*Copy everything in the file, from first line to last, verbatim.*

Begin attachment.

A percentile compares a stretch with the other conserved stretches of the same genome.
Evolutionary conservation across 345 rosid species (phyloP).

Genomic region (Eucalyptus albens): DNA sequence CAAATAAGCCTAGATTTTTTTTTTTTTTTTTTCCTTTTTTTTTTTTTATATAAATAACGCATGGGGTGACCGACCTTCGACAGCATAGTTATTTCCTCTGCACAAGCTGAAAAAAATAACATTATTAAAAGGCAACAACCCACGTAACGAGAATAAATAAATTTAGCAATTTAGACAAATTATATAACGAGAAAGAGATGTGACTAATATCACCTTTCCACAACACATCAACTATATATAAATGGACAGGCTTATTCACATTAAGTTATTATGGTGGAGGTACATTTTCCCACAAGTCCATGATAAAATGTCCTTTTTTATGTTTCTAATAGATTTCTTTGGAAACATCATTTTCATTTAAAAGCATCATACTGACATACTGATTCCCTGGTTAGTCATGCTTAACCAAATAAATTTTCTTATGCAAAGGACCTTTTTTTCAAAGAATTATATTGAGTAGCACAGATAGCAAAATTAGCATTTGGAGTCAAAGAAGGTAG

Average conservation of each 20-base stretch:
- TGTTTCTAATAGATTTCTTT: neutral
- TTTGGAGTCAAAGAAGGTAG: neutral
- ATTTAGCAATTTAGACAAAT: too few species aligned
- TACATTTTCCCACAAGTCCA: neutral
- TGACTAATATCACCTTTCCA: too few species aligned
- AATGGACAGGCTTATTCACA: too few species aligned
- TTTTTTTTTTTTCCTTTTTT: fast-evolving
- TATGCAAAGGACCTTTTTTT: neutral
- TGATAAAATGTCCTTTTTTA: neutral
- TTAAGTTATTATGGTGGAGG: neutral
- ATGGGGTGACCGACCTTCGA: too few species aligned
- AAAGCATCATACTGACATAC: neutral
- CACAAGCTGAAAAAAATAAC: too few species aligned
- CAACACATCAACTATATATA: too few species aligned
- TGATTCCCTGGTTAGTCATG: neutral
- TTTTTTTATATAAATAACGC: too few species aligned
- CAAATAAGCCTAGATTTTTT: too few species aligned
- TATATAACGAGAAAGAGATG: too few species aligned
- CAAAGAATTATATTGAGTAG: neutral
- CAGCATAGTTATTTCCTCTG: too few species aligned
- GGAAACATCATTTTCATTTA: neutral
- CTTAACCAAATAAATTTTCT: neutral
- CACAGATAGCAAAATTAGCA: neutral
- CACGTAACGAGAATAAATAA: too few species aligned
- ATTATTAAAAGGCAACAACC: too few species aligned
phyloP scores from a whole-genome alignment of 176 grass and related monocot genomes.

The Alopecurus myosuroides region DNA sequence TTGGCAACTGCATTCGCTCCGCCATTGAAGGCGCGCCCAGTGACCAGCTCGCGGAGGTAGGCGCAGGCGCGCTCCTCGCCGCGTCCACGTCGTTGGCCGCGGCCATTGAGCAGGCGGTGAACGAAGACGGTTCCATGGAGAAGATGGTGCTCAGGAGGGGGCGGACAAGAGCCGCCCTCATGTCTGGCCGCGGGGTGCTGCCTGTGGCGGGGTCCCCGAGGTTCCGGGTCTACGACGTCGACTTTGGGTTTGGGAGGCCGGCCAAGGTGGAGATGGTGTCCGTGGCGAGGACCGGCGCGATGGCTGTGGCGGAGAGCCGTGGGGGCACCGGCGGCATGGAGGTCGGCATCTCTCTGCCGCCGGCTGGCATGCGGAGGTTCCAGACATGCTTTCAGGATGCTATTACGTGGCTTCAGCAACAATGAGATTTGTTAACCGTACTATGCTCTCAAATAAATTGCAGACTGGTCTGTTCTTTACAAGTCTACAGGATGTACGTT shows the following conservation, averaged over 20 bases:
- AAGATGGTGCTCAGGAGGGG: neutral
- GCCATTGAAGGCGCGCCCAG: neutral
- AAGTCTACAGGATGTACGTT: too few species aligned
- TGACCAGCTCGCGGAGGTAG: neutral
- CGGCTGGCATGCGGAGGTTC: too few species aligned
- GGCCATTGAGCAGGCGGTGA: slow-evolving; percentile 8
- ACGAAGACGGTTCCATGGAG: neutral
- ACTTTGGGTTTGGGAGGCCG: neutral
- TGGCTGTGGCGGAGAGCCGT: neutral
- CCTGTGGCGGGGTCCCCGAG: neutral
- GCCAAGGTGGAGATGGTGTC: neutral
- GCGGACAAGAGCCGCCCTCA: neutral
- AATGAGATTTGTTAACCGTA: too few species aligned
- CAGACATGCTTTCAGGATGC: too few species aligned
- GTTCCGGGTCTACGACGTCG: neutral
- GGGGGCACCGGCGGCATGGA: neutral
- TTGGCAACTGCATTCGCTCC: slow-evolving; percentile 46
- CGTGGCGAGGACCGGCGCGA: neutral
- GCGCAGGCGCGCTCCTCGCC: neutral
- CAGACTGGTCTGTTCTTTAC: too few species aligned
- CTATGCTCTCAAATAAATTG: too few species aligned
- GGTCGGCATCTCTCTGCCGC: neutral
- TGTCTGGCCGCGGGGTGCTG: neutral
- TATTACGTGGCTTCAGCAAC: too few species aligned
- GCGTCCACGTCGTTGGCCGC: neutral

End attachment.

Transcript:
A percentile compares a stretch with the other conserved stretches of the same genome.
Evolutionary conservation across 345 rosid species (phyloP).

Genomic region (Eucalyptus albens): DNA sequence CAAATAAGCCTAGATTTTTTTTTTTTTTTTTTCCTTTTTTTTTTTTTATATAAATAACGCATGGGGTGACCGACCTTCGACAGCATAGTTATTTCCTCTGCACAAGCTGAAAAAAATAACATTATTAAAAGGCAACAACCCACGTAACGAGAATAAATAAATTTAGCAATTTAGACAAATTATATAACGAGAAAGAGATGTGACTAATATCACCTTTCCACAACACATCAACTATATATAAATGGACAGGCTTATTCACATTAAGTTATTATGGTGGAGGTACATTTTCCCACAAGTCCATGATAAAATGTCCTTTTTTATGTTTCTAATAGATTTCTTTGGAAACATCATTTTCATTTAAAAGCATCATACTGACATACTGATTCCCTGGTTAGTCATGCTTAACCAAATAAATTTTCTTATGCAAAGGACCTTTTTTTCAAAGAATTATATTGAGTAGCACAGATAGCAAAATTAGCATTTGGAGTCAAAGAAGGTAG

Average conservation of each 20-base stretch:
- TGTTTCTAATAGATTTCTTT: neutral
- TTTGGAGTCAAAGAAGGTAG: neutral
- ATTTAGCAATTTAGACAAAT: too few species aligned
- TACATTTTCCCACAAGTCCA: neutral
- TGACTAATATCACCTTTCCA: too few species aligned
- AATGGACAGGCTTATTCACA: too few species aligned
- TTTTTTTTTTTTCCTTTTTT: fast-evolving
- TATGCAAAGGACCTTTTTTT: neutral
- TGATAAAATGTCCTTTTTTA: neutral
- TTAAGTTATTATGGTGGAGG: neutral
- ATGGGGTGACCGACCTTCGA: too few species aligned
- AAAGCATCATACTGACATAC: neutral
- CACAAGCTGAAAAAAATAAC: too few species aligned
- CAACACATCAACTATATATA: too few species aligned
- TGATTCCCTGGTTAGTCATG: neutral
- TTTTTTTATATAAATAACGC: too few species aligned
- CAAATAAGCCTAGATTTTTT: too few species aligned
- TATATAACGAGAAAGAGATG: too few species aligned
- CAAAGAATTATATTGAGTAG: neutral
- CAGCATAGTTATTTCCTCTG: too few species aligned
- GGAAACATCATTTTCATTTA: neutral
- CTTAACCAAATAAATTTTCT: neutral
- CACAGATAGCAAAATTAGCA: neutral
- CACGTAACGAGAATAAATAA: too few species aligned
- ATTATTAAAAGGCAACAACC: too few species aligned
phyloP scores from a whole-genome alignment of 176 grass and related monocot genomes.

The Alopecurus myosuroides region DNA sequence TTGGCAACTGCATTCGCTCCGCCATTGAAGGCGCGCCCAGTGACCAGCTCGCGGAGGTAGGCGCAGGCGCGCTCCTCGCCGCGTCCACGTCGTTGGCCGCGGCCATTGAGCAGGCGGTGAACGAAGACGGTTCCATGGAGAAGATGGTGCTCAGGAGGGGGCGGACAAGAGCCGCCCTCATGTCTGGCCGCGGGGTGCTGCCTGTGGCGGGGTCCCCGAGGTTCCGGGTCTACGACGTCGACTTTGGGTTTGGGAGGCCGGCCAAGGTGGAGATGGTGTCCGTGGCGAGGACCGGCGCGATGGCTGTGGCGGAGAGCCGTGGGGGCACCGGCGGCATGGAGGTCGGCATCTCTCTGCCGCCGGCTGGCATGCGGAGGTTCCAGACATGCTTTCAGGATGCTATTACGTGGCTTCAGCAACAATGAGATTTGTTAACCGTACTATGCTCTCAAATAAATTGCAGACTGGTCTGTTCTTTACAAGTCTACAGGATGTACGTT shows the following conservation, averaged over 20 bases:
- AAGATGGTGCTCAGGAGGGG: neutral
- GCCATTGAAGGCGCGCCCAG: neutral
- AAGTCTACAGGATGTACGTT: too few species aligned
- TGACCAGCTCGCGGAGGTAG: neutral
- CGGCTGGCATGCGGAGGTTC: too few species aligned
- GGCCATTGAGCAGGCGGTGA: slow-evolving; percentile 8
- ACGAAGACGGTTCCATGGAG: neutral
- ACTTTGGGTTTGGGAGGCCG: neutral
- TGGCTGTGGCGGAGAGCCGT: neutral
- CCTGTGGCGGGGTCCCCGAG: neutral
- GCCAAGGTGGAGATGGTGTC: neutral
- GCGGACAAGAGCCGCCCTCA: neutral
- AATGAGATTTGTTAACCGTA: too few species aligned
- CAGACATGCTTTCAGGATGC: too few species aligned
- GTTCCGGGTCTACGACGTCG: neutral
- GGGGGCACCGGCGGCATGGA: neutral
- TTGGCAACTGCATTCGCTCC: slow-evolving; percentile 46
- CGTGGCGAGGACCGGCGCGA: neutral
- GCGCAGGCGCGCTCCTCGCC: neutral
- CAGACTGGTCTGTTCTTTAC: too few species aligned
- CTATGCTCTCAAATAAATTG: too few species aligned
- GGTCGGCATCTCTCTGCCGC: neutral
- TGTCTGGCCGCGGGGTGCTG: neutral
- TATTACGTGGCTTCAGCAAC: too few species aligned
- GCGTCCACGTCGTTGGCCGC: neutral